Tulane University Maya Symposium and Workshops
Its been a long day. I got on the road around 7:30 and got to the airport. Funny enough, I ran into a student from ECU that had just arrived as well. We had breakfast together and talked for a bit. She is also going to be going to the university in Germany that I have applied to, Tubingen.
So I landed in New Orleans a little early. I rushed through the terminal and got my bag and hailed a cab. e got me to Tulane as fast as he could. The traffic was AWFUL! The NBA All Star game is going on in New Orleans right now so there are "TONS of people here that shouldn't be here" to quote the cabbie.
I arrived at Tulane a little late. My workshop started at 1:30. I walked in at 1:45. I grabbed a seat in the back of the room, as the lecture had already started. This particular workshop examined the cave paintings and glyphs in the cave called Naj Tunich.
As I walked to the back, Dr George Stuart was sitting back there and just smiled as I walked towards him. We both greeted each other. The class was about 15 strong maybe.
The series of glyphs we looked at were examined first by Dr Stuart in late 1980. He published his findings in the Aug 1981 issue of National Geographic. The year and month that I was born. IRONIC!
Here are a few of the drawings we looked at. One of the more interesting is the one on the bottom. This was on the front cover of the Aug 1981. I was always curious as to what the figure was doing. Funny enough, the round object to his left was never really pictured before, so I didn't know it was there until today.
The round object is a ball. So the figure is thought to be a ballplayer. For anyone that doesn't know, the Maya played a ball game of life and death. Kinda like soccer, but a bit more intense. The figure also has knee pads on.
Above ball is a bar, and 4 dots. This, in Mayan number system, is the number 9. The bar equals 5 and the dots equal one each. We talked about what the numbers would mean, until finally the lecturer told us what he thought they probably where. He said they were the dimensions of the ball. 9 hand lengths in dimension. That is the tip of your pinky finger to the end of your thumb. Whether it was the diameter or radius, we never figured out. The only ball that I know of that has been found was brought up from the cenote near Chichen Itza, and it was in pretty bad shape.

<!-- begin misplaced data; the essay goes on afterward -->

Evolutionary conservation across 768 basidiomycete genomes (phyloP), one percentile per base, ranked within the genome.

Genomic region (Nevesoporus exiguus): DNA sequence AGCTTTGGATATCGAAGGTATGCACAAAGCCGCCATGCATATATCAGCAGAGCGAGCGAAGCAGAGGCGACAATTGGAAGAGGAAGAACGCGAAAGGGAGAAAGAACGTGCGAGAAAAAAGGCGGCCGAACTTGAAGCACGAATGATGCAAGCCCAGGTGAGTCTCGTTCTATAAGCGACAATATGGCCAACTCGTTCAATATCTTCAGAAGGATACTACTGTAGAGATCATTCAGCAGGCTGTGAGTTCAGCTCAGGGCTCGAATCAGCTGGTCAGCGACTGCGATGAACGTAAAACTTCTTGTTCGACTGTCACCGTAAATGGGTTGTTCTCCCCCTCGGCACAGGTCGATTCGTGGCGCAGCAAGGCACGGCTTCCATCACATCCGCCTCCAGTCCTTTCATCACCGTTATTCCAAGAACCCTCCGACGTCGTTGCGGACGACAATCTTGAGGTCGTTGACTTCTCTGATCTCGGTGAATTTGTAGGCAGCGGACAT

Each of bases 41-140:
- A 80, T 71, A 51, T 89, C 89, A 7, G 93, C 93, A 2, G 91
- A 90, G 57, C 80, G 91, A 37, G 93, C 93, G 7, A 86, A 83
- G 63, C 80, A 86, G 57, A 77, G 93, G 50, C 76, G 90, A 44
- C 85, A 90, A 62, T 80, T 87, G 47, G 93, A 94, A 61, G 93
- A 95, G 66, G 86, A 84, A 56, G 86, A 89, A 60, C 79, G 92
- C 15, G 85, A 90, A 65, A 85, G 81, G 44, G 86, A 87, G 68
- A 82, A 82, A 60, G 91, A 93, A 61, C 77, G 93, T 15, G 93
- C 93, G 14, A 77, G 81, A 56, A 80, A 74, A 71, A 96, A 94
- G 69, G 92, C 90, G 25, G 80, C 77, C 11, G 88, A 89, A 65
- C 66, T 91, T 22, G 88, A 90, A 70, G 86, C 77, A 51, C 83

The pictures continue through the cave system for a long ways. Dr Stuart shared with us that he found a foot print from the Post Classic Period (around 700 AD) in the back of the cave and he had one of those moments where you realize that you are the first person in that place for over 1000 years. I really long for that feeling. Must be pretty awesome. He said he actually started crying when he discovered some of the cave glyphs. They are very beautiful. The artist made no mistakes. They couldn't erase anything. Everything had to be perfect from start to finish. Pretty cool to think about it like that.
Later on today Dr Stuart presented a lecture on his 50 years in Mayan archaeology. It was a very impressive lecture. At the end of his lecture, he showed the picture from the cave that I have on this page. One this time, the glyphs were scratched up, smeared, and chiseled off. I gasped when I saw them. He had told me once that someone vandalized the glyphs in Naj Tunich, but I didn't think they had done anything like that. After the crowd groaned about the vandalism, Dr Stuart reminded us all that archaeology isn't just about finding neat stuff. Its about recording data. He said that every time we find something, we must record it. After the National Geographic published his story on the Cave Naj Tunich, the cave was on the map for looters and vandals.
Concluding his lecture, Dr Stuart said something that stuck with me. He said what we are doing is not just archaeology. Its recording data as perfectly as we can. Do not leave one detail out. If you do, it may be erased forever. When an archaeologist discovers something, that discovery is automatically in trouble. I often feel like archaeologist don't deserve to find these things so that they are never in danger. But then I think.......better us than someone who doesn't care or know what they have found. Click on the picture of Dr Stuart if you'd like to read more about him.